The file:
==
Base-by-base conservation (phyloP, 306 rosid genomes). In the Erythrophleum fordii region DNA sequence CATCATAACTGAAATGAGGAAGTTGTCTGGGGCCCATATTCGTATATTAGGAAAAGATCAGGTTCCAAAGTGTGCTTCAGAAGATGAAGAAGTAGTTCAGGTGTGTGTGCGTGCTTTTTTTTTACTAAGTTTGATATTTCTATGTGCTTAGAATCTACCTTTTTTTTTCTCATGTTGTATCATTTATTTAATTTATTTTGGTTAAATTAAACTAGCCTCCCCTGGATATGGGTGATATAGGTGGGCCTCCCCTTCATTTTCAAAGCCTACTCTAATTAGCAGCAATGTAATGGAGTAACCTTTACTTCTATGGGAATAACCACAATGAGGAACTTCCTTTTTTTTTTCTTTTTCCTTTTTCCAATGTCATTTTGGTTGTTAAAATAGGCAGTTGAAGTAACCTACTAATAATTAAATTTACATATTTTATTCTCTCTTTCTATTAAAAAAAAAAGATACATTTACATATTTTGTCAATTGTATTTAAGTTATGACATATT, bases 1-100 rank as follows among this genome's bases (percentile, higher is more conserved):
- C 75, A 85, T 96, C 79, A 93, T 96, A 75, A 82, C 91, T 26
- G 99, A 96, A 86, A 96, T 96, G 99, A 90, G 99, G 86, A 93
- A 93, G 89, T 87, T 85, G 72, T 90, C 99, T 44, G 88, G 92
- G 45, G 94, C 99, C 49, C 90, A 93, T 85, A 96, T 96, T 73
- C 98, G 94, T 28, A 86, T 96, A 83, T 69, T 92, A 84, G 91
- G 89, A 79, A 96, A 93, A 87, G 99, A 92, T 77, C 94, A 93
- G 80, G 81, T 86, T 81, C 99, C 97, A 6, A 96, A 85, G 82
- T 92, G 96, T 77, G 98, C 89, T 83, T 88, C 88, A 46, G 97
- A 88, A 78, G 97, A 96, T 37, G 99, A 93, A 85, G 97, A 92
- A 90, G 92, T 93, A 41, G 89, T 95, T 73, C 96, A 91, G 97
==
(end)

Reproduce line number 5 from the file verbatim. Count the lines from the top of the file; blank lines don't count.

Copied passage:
- G 45, G 94, C 99, C 49, C 90, A 93, T 85, A 96, T 96, T 73